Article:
LEAD student Shanelle Gordan earned the top prize Wednesday, at the second annual PGIM Public Speaking event, the culmination of a week-long exercise in public speaking. Communications skills are invaluable as students prepare for the workforce, and thanks to partnerships with PGIM Real Estate, LEADers were given an opportunity to stand and deliver. 

In order to prepare for their speeches, LEAD enlisted the help of renowned motivational speaker Dr. Alex Ellis, who lead a Public Speaking workshop, where he addressed the fears, tools and principles of public speaking.

“Public speaking is necessary for all of us,” Dr. Ellis said. “We all use public speaking, whether you’re sharing your opinion in a class, whether you’re in a conversation or debating, if you’re pitching an idea…you’ll be standing and using public speaking.”

At the end of the workshop, students brainstormed potential speaking topics and received their challenge – use everything from the workshop to present a 3-minute speech to an audience of judges. Oh, and you have one week to get it done.

Despite the nerves, the students accepted the challenge, and immediately began drafting their speeches. Advocate Counselors and LEAD teachers worked in lock-step with students throughout the week helping them perfect their content, until Wednesday, when they arrived at Prudential Tower to share their stories. 

Each speech was evaluated on five criteria – content, delivery, appearance, creativity and time frame.

The first presenter Shanelle Gordon – working a striking blue suit – talked about the uniqueness of LEAD Charter School and the opportunities she’s received since becoming a LEADer.

Next, Francia Laguerre talked about the power of self-love and how it can change a person’s life.

Jenee Cordis discussed troubled youth, and challenged the audience to think differently about those kids that get labeled “bad” and “rude”; they just need someone to care about them. 

Talib Crawford took the political route, and discussed the possibility of a World War III, offering detail on America’s past relationships with North Korea and Russia, recent conflicts in Iran and the potential sacrifice young Americans may pay if tensions escalate.

To cap off the presentations, Aisha Sacko added a visual element to her presentation to tell an emotional story about the importance of education and her personal goals to be the first college graduate in her family.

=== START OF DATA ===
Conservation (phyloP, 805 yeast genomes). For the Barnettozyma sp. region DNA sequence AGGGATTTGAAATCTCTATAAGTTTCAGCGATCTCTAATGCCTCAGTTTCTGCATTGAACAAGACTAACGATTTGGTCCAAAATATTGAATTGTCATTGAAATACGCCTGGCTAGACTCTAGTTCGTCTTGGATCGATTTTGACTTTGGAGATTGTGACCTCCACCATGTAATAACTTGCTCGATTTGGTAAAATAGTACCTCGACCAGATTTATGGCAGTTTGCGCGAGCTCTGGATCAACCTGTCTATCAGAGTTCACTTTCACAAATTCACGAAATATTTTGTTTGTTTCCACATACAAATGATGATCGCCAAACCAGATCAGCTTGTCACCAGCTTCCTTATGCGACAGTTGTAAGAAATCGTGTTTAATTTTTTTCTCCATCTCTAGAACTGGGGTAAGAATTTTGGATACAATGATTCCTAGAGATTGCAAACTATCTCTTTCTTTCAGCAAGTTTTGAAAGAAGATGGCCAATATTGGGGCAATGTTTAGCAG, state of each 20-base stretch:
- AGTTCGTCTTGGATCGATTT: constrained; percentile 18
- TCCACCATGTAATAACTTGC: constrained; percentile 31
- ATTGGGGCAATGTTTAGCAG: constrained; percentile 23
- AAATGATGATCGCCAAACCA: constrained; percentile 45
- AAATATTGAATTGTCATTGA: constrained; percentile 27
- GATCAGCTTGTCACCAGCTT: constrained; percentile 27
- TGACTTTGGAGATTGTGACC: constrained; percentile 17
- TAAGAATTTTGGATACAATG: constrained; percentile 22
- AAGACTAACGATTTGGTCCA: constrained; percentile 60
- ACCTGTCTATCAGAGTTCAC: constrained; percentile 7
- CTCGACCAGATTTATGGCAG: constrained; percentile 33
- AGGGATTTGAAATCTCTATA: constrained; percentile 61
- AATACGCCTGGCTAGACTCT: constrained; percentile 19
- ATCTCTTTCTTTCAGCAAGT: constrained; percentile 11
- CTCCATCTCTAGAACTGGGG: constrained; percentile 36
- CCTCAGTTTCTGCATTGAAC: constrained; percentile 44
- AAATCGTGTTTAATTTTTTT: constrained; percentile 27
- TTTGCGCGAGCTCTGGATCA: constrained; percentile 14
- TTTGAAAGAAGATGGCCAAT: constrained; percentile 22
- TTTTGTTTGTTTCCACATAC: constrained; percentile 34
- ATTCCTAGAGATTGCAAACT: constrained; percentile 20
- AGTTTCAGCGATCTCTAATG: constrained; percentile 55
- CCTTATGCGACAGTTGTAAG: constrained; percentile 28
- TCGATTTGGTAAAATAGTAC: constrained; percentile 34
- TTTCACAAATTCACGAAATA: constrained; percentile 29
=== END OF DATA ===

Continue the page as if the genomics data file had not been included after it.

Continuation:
While the judges deliberated, the five presenters breathed a sigh of relief that they had conquered their fears and shared their stories with the world. 

Cordis said, on the experience, “It was a little bit challenging and nerve wracking, but at the end of the day, we did it for ourselves. A part of me feels lighter and I feel lifted that I got to present something that could change somebody in the future.”

Sacko added, “Girl…I was nervous, but we practiced a lot in seminar. It was different because it was more people in there, so I knew what I was doing. At the same time, my nerves got the best of me, but I still think I did a good job.”

Dr. Ellis and each of the PGIM judges offered thoughtful feedback on each student’s speech – praising their passion or their delivery – and offered advice on how to improve in the future – make more eye contact, be vulnerable with the audience, and don’t be afraid to get specific. 

The top winners were:

1st – Shanelle Gordon

2nd – Francia Laguerre

3rd – Jenee Cordis

According to Ellis, public speaking trains young people to own their voice and communicate their thoughts and ideas to other people. As students prepare for the workforce, these public speaking tools are skills young people will use for years to come. 

 

 

Dr. Alex Ellis’ tips for a memorable speech:

  1. Use humor to break the ice and draw people in
  2. Humility is key – Vulnerability and transparency help the audience connect with the speaker and helps them care about the issue you’re talking about; i.e. an empathetic expert
  3. Be creative – Use props and tangible tools to add a visual dimension to your talk
  4. Embrace the “pause” – It helps build tension and keeps the audience engaged
  5. Use a “bus stop” – A call-and-response tool that draws the audience in and allows them to engage with the topic
  6. Show people the journey – Tell the scope of the story (struggles and successes) to add authenticity